Initial set of tickets for Pope’s mass in Edmonton booked within minutes – Jul 6, 2022

The last event, a pilgrimage, is to take place that afternoon in Lac Ste. Anne, Alta., where 25,000 people are anticipated. Many are expected to walk to the county in accordance with pilgrim tradition. Some have also been asked to register with nearby communities that have made space for overnight camping.

Story continues below advertisement

Organizers said there will be shuttle buses for attendees to travel to and from different communities. Attendees can register for the services online.

“We need people to register so we can figure out how many buses (there are) so we can get people there in a timely fashion,” said Shane Schreiber, assistant deputy minister of parks.

“Many people coming to the pilgrimage are coming from the North, from northern Manitoba, and they will bring their own buses. We’re asking for those individuals to register their buses as well,” added Haggarty-France.

“We require registration and that’s simply to manage capacity.”

READ MORE: Lac Ste. Anne prepares for Pope Francis’ visit

Click to play video: 'Small community of Lac Ste. Anne prepares for papal visit'

Small community of Lac Ste. Anne prepares for papal visit

Small community of Lac Ste. Anne prepares for papal visit

The city said people can use their registration tickets to ride on public transit for free to events within the city.

Story continues below advertisement

“A number of road closures, traffic detours, parking restrictions, transit adjustments will also be in effect during the papal visit,” said Nicole Poirier, the director of civic events and festivals for the City of Edmonton.

Schreiber said during the news conference the government has invested up to $20 million to pave roads and upgrade infrastructure in the various communities the Pope will visit.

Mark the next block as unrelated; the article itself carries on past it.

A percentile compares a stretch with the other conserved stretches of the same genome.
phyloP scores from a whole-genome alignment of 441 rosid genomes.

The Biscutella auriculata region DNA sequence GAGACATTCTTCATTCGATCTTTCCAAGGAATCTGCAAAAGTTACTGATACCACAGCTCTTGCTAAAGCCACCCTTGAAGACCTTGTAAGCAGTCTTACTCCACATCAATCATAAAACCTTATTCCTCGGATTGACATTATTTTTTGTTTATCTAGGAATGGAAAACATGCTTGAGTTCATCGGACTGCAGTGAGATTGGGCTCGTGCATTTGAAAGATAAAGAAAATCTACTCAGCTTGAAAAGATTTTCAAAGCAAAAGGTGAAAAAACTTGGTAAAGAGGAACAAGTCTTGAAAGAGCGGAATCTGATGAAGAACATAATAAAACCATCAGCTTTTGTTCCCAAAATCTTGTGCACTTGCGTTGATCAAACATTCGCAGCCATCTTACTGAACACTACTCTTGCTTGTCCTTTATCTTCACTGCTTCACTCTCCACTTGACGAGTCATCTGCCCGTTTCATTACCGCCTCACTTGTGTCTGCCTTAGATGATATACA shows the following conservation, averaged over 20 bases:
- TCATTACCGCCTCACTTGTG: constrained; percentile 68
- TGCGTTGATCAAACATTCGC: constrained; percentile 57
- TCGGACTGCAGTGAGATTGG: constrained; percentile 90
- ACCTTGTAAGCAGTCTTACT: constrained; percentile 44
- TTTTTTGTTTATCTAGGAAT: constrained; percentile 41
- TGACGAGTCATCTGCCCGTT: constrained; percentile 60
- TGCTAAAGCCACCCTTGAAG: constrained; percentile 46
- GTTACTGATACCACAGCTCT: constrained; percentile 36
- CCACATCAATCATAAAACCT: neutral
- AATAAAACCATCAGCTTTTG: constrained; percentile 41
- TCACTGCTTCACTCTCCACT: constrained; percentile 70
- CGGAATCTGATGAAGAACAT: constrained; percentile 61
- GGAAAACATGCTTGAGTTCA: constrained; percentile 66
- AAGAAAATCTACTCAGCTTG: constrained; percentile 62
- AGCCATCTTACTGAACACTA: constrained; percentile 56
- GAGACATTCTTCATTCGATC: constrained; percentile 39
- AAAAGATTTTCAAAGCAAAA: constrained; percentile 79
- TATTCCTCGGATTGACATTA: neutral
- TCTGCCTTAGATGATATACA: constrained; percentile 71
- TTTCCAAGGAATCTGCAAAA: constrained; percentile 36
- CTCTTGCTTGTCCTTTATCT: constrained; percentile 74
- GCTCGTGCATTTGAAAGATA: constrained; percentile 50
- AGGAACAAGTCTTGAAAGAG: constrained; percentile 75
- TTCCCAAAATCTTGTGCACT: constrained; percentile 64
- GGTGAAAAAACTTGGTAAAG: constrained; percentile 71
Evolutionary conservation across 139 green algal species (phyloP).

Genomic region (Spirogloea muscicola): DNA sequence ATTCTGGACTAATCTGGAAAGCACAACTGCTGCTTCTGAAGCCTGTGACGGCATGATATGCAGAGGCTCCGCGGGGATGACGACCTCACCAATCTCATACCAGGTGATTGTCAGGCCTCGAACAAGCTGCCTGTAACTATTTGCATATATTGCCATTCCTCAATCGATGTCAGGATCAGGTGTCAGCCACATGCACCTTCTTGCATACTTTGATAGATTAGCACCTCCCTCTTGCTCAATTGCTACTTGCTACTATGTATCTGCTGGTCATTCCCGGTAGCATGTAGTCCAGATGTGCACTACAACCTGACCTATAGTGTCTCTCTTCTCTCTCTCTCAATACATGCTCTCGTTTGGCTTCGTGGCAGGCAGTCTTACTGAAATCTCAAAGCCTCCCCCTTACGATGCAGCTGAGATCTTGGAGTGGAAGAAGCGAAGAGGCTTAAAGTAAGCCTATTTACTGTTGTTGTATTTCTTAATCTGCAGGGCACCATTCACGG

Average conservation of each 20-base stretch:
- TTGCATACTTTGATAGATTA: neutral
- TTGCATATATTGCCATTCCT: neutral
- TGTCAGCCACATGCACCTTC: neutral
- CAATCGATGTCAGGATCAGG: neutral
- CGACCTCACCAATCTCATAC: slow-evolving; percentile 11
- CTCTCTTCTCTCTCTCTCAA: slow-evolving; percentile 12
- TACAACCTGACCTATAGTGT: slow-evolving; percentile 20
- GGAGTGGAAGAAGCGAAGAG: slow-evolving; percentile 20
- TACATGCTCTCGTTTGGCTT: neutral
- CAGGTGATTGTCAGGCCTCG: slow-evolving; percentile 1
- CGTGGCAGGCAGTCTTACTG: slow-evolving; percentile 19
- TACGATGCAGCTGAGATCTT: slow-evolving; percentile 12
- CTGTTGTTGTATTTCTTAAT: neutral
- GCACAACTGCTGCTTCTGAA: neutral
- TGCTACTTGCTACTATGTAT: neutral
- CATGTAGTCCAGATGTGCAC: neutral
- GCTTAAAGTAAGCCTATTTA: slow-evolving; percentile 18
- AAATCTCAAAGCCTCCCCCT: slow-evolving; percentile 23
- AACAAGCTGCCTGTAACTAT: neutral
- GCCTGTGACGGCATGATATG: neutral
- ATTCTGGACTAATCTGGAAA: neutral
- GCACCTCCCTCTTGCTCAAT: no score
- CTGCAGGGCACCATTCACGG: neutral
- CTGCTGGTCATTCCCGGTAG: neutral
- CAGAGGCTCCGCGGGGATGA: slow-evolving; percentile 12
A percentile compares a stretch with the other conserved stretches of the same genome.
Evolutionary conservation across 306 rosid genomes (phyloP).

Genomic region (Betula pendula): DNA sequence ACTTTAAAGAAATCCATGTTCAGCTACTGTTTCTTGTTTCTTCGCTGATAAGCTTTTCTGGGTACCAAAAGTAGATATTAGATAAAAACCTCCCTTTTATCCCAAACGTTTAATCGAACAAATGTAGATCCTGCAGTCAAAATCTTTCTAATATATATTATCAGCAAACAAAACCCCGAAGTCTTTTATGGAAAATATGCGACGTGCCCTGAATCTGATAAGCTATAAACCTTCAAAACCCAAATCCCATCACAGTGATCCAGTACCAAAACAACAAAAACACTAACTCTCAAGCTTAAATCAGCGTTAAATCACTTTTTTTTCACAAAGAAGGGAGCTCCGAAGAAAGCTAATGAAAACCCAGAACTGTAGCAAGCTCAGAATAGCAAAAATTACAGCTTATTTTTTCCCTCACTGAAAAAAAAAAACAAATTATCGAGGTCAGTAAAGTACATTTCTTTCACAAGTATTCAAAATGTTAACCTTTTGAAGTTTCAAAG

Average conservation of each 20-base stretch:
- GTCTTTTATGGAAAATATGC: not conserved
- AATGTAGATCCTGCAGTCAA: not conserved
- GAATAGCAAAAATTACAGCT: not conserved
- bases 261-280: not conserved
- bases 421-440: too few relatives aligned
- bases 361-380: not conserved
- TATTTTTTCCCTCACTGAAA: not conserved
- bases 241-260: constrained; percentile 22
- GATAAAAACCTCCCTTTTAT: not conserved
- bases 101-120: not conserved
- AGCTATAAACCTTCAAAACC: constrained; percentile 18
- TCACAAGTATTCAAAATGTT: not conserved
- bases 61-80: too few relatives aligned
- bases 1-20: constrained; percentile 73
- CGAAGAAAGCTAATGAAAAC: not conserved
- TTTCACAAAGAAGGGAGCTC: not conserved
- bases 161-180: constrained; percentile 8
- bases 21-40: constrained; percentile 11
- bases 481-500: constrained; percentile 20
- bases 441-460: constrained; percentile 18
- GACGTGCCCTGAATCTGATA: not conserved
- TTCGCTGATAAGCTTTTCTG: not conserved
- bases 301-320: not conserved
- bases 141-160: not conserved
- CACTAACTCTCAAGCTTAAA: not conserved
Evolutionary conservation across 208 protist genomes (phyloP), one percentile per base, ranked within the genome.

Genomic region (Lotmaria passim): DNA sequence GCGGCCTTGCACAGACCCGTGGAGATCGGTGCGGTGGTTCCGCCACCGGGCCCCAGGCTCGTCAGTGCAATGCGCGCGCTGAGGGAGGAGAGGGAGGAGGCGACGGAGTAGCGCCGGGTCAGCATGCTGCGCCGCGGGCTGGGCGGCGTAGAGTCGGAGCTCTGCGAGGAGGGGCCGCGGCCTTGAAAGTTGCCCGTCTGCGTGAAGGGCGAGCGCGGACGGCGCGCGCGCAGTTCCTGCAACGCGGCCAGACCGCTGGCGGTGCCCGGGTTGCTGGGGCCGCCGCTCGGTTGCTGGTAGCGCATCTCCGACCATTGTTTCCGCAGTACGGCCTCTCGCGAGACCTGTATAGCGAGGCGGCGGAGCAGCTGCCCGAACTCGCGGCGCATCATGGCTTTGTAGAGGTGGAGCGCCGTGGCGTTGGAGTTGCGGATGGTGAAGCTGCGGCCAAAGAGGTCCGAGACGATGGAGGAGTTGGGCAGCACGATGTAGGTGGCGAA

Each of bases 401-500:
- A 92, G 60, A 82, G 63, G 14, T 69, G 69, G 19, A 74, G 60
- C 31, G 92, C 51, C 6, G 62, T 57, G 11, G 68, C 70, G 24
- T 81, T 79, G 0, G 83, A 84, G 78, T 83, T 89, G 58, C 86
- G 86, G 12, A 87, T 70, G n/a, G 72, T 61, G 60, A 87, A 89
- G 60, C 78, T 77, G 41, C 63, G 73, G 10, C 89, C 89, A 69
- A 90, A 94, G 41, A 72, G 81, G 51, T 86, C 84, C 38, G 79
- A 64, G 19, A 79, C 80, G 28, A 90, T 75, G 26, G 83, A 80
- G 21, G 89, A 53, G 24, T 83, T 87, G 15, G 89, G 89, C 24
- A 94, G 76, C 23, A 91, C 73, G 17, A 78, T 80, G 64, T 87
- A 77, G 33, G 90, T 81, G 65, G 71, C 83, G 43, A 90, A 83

This move has been criticized by many, including the Crown-Indigenous Relations Minister Marc Miller while he was in Washington Thursday.

“It’s important that as part of investing in infrastructures in Indigenous communities that provinces are stepping up,” said Miller.

“It shouldn’t take the visit (from the) Pope to actually get the road paved. That’s a reactionary approach to things.”

Schreiber said the province is hoping to share the cost of the upgrades with others.

Haggarty-France said the archdiocese is fundraising up to $18 million for the Pope’s visit.

She said organizers worry day and night about making sure the events run smoothly.

“The Holy Father… is determined to get here but we also have to keep him safe and able to do the whole trip,” she said. “There’s lots of plans. Everything’s down to the 30-second increment about how we get there.”

Story continues below advertisement

“We’re hoping to get it roughly right versus precisely wrong.”

© 2022 The Canadian Press

Posted on

D.C. girds for protests, celebrations expected to draw large crowds

D.C. girds for protests, celebrations expected to draw large crowds
Placeholder while article actions load

D.C. police are increasing their presence in the city, deploying civil-disturbance units and closing roads to gird for several large protests, events and celebrations that are planned in the nation’s capital over the next two weekends, top city officials said at a news conference Friday.

City officials said they are prepared to welcome the large crowds and maintain safety, but recommended residents and visitors travel by public transportation and be mindful of their surroundings.

“It’s going to be a busy weekend. We’re ready for it. … Let’s celebrate our D.C. values and have a lot of fun,” Mayor Muriel E. Bowser (D) said adding later: “We are prepared, and we don’t live in fear.”

Police Chief Robert J. Contee III repeatedly discouraged visitors and event participants from bringing guns into the city, broadly acknowledging national incidents of gun violence.